Anirban’s work experience at Tea Tree Gully Library

 

Anirban recently completed a two-week work experience placement at Tea Tree Gully Library. Here is his account of his time:

I am a people person. I enjoy talking with patrons and I enjoy dealing with a diverse range of people from different backgrounds and ethnicities. I enjoy giving direct support to senior management, colleagues and co-workers in a way that really makes a noticeable difference. I enjoy challenges, responsibilities, methodical as well as precise approach.

My placement at Tea Tree Gully Library has provided me with an excellent opportunity to develop professional networks with colleagues and library staff members. Over the past two weeks, staff have become familiar with my professional ability, punctuality, reliability, team skills and work ethics. I believe these connections will provide strong references in the future when the time comes to gain meaningful and sustainable employment in the library industry.

Working at the Library has given me a chance to observe how other employees operate and behave in various circumstances. For instance, verbal and non-verbal communication, writing clear business correspondence, observing office etiquette and behaviour patterns, answering telephone calls, dealing with difficult and aggressive patrons and resolving conflicts.

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This placement has been an opportunity to apply theoretical knowledge I have learned at TAFE in a professional environment. Applying skills practically has helped me to identify my biggest strengths and areas I can improve in the future. My workplace supervisors have given me the necessary training and induction during my placement. Customer service attendants and other specialist library staff have helped me to complete my work placement through various on-the-job training.

For instance, a WHS representative Stephen Radlett gave me the necessary training for manual handling. The Digital Hub coordinator, Julian Smith, explained vividly how to use various electronic devices for placing a hold, searching the library catalogue and how to use social media platforms for collaboration, communication and effective engagement with peers, colleagues and patrons. Overall, the preparation was insightful and equally comprehensive.

My placement has allowed me to work in different areas in the Library to see what environment suits me most. For example, dealing with children, computers and systems, collections, adult programs and community history. It is practically impossible to know where I will best fit without trying a variety of responsibilities. Moreover, the library has a wide range of patrons and staff from different cultures, ethnicities and educational backgrounds. That has made the internship even more vibrant, stimulating and insightful.

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Placements usually award me with some kind of compensation such as course credit or a professional recommendation. With the Tea Tree Gully Library, I have greatly admired their support, constant cooperation and desire for professional growth in their employees. I was privileged to be able to take advantage of in-house training and flexible scheduling to complete my Certificate IV in Library and Information Services.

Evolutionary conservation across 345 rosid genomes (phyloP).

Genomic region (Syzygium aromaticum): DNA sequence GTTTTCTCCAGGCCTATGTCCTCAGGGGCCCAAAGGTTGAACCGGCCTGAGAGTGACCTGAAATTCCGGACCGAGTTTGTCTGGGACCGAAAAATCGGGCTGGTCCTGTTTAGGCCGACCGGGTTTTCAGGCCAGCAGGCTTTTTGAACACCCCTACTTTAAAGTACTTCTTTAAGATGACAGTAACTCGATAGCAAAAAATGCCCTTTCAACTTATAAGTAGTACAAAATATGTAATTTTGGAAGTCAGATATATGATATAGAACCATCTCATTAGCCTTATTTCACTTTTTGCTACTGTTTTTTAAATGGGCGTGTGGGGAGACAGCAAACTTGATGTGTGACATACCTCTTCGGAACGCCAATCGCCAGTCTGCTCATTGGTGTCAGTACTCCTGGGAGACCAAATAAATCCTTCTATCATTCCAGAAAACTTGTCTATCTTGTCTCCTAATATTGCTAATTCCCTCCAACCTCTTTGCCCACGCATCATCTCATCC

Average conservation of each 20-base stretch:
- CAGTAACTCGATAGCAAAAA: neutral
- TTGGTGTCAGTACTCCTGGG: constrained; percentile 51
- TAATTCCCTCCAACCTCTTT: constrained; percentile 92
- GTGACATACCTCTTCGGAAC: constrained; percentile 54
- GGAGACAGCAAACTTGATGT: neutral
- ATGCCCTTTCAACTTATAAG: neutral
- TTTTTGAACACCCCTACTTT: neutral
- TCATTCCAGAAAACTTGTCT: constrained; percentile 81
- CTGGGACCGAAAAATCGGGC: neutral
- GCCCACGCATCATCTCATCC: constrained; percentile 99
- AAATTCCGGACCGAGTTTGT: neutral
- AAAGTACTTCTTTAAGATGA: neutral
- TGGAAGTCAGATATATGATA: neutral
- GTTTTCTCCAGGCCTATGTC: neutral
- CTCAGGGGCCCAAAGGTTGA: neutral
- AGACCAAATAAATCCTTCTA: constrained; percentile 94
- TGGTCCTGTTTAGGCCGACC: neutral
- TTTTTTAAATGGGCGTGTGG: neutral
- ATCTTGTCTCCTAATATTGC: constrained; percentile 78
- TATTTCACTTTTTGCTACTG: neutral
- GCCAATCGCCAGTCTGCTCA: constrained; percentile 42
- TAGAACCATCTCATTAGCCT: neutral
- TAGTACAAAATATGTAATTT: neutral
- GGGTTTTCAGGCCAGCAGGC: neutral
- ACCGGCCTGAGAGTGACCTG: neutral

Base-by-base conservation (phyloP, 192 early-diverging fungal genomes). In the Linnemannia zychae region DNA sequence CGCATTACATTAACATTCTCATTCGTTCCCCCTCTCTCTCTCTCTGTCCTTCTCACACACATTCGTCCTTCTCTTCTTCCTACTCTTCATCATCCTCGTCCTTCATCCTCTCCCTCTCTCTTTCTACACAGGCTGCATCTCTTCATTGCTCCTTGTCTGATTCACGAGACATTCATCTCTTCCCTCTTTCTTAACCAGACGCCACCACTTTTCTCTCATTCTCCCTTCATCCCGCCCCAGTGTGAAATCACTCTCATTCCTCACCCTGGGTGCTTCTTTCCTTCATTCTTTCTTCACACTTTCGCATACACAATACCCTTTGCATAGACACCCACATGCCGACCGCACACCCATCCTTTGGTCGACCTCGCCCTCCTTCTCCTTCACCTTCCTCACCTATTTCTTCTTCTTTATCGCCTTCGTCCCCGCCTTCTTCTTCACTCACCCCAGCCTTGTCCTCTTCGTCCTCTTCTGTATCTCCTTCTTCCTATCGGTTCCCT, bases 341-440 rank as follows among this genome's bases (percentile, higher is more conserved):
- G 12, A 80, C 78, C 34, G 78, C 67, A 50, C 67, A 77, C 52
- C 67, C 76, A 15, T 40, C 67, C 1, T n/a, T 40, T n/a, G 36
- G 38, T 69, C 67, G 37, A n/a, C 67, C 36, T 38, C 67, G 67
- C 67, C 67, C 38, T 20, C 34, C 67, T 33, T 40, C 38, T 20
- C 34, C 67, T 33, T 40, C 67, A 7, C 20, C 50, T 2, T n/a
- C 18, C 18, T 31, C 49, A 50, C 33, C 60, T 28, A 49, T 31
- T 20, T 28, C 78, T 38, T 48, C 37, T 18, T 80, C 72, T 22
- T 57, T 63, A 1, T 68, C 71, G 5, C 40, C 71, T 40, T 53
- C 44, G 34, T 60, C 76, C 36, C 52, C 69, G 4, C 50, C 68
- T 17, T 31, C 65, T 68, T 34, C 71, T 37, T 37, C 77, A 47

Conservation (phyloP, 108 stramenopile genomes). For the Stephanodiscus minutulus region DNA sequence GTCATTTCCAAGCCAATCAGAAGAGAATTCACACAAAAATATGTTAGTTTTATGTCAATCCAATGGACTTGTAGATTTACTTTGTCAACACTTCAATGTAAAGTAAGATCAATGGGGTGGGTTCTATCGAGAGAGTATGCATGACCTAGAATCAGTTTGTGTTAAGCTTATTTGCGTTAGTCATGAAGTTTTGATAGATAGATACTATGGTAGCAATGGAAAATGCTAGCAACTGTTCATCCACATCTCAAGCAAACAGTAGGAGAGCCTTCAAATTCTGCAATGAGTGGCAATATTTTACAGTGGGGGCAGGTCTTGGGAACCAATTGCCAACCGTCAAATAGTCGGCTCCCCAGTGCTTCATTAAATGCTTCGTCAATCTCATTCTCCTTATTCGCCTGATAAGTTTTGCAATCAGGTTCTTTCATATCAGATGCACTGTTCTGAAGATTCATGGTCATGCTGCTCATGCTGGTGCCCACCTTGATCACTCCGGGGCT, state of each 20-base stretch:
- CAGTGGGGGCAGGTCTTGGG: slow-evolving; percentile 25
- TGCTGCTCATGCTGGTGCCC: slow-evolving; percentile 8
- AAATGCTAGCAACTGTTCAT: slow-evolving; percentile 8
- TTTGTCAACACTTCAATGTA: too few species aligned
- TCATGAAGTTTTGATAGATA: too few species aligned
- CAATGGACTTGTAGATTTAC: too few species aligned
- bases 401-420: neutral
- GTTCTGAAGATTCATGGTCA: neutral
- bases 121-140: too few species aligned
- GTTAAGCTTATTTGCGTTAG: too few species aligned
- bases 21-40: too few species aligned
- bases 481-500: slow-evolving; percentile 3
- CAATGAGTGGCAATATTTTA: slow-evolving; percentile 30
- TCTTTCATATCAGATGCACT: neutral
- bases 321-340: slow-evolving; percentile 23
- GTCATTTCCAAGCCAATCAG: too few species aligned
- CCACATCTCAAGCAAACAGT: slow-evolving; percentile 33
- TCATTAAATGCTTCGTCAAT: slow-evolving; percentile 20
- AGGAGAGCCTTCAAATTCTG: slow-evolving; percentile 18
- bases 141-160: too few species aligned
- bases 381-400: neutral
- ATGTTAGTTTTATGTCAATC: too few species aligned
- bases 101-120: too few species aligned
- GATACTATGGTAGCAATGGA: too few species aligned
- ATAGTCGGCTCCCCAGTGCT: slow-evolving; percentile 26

The entire purpose of a placement is to gain new skills and apply them to real tasks. For example, during the placement I have learnt the different uses and functionalities of the SirsiDynix Library Management system, how to display an educational event and project management techniques. A placement is like a crash course of working in the real world. I am learning from hands-on experience instead of a classroom-based lesson. Whether it learning big things or little things, I have been learning constantly. In the real world of employment, learning never stops, so it has been great to start adding to my skill set while undertaking my placement as a trainee library assistant.

It is difficult to find a placement in the library industry under the current economic and political climate, especially in South Australia. Placements are all about gaining experience, making professional connections and learning new skills. They involve a lot of work, learning, observation, and involvement.  Whether it is the work I am doing or the people that surround me, there are so many different things to love about my placements.

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The successful completion of a college certificate does not necessarily provide direct entry into a career. I think of placements as career experiments to accomplish long-term educational and career objectives. I have enjoyed my placement and wish to work in the Library industry upon graduation.

Doing something I love and thoroughly enjoy is vitally important because it resembles what I want to do in the future. I felt like I hit the jackpot when I got my approval letter to complete a placement at the Tea Tree Gully Library. I have thoroughly enjoyed it.

A placement may often be perceived as an audition for a full-time job either with the same organisation or with a different organisation. My advice for future work experience students is to apply yourself to a placement as if it is a permanent engagement, or if it might turn into one. Libraries are always looking for dedicated, passionate, dynamic, and creative individuals. It is worth remembering that hard work always pays off!

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